CJEU Ruling in Spanish Rapper Case: Legislation at Time of Offence is Decisive
2 April 2020 (updated 8 months, 2 weeks ago)
2018-Max_Planck_Herr_Wahl_1355_black white_Zuschnitt.jpg Thomas Wahl

On 3 March 2020, the Grand Chamber of the CJEU decided the legal question referred to by the Court of Appeal of Ghent, Belgium in the extradition case against rapper Valtònyc (case C-717/18).

Spain had issued a European Arrest Warrant against Josep Miquel Arenas (who performs as rapper under the name Valtònyc) for the purpose of executing a 2017 sentence of imprisonment. He was, inter alia, sentenced to the maximum prison sentence of two years for “glorification of terrorism and the humiliation of the victims of terrorism.” The sentence followed the law in force at the time the offences were committed (in 2012/2013); however, the maximum term of imprisonment was changed to three years in 2015. The question now was which point in time is decisive in order to determine the “minimum maximum threshold” in Art. 2(2) FD EAW. Art. 2(2) FD EAW does away with the verification of double criminality, inter alia for “terrorism,” under the condition that the offence is punishable in the issuing State for a maximum period of at least three years. For the background of the case and the opinion of the Advocate General, see eucrim 4/2019, pp. 245-246.

Contrary to the opinions of the Belgian and Spanish governments and the Belgian Procureur-generaal, the CJEU ruled that the executing authority must take into account the law of the issuing State in the version applicable to the facts giving rise to the case in which the EAW was issued. The purpose of the FD EAW, which is to facilitate and accelerate judicial cooperation, as well as the context of the provision justify this interpretation. The CJEU further argues that making reference to the version of the law at the time of the issuance of the EAW means that the executing authority has to look into possible amendments of the laws in the issuing State, which would run counter to the principle of legal certainty.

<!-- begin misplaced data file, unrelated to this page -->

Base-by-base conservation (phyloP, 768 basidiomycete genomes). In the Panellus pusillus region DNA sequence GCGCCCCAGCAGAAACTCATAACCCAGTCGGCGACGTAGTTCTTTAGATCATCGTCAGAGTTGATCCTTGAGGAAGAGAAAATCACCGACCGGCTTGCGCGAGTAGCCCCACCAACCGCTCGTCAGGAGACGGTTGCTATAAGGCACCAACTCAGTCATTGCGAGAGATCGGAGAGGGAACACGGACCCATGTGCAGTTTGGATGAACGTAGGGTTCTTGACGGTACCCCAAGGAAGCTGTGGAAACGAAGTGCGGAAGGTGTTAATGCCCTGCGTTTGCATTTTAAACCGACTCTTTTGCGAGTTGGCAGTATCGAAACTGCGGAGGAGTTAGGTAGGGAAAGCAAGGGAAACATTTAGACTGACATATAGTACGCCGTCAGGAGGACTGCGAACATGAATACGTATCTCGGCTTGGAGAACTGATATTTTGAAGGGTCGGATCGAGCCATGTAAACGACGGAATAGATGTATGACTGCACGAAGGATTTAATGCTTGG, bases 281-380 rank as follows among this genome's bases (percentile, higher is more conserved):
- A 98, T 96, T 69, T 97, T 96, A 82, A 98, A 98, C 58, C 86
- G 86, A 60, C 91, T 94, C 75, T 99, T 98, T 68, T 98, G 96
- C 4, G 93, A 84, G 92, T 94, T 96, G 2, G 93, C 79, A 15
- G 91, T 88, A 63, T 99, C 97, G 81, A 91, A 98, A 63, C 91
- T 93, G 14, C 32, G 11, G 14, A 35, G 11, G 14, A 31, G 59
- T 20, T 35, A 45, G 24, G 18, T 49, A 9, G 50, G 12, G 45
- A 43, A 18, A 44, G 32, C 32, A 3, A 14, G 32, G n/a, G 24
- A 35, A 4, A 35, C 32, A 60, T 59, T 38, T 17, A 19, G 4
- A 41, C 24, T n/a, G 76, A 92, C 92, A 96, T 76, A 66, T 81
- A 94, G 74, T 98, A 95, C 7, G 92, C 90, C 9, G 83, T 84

Lastly, the CJEU clarifies the relationship between Art. 2(2) and Art. 2(4) FD EAW: the fact that the offence at issue cannot give rise to surrender without verification of the double criminality of the act, pursuant to Art. 2(2), does not necessarily mean that execution of the EAW has to be refused. The executing judicial authority is responsible for examining the double criminality criterion of the act set out in Art. 2(4) in the light of the offence at issue.

The judgment means that the Belgian extradition court must now verify whether the facts giving rise to the EAW against the rap artist would also be punishable under Belgian law. However, the first instance court already denied the double criminality of the act at issue, so it is likely that Valtònyc will not be surrendered to Spain. Another solution would be that Spain withdraws the EAW because it was apparently issued on false legal assumptions.

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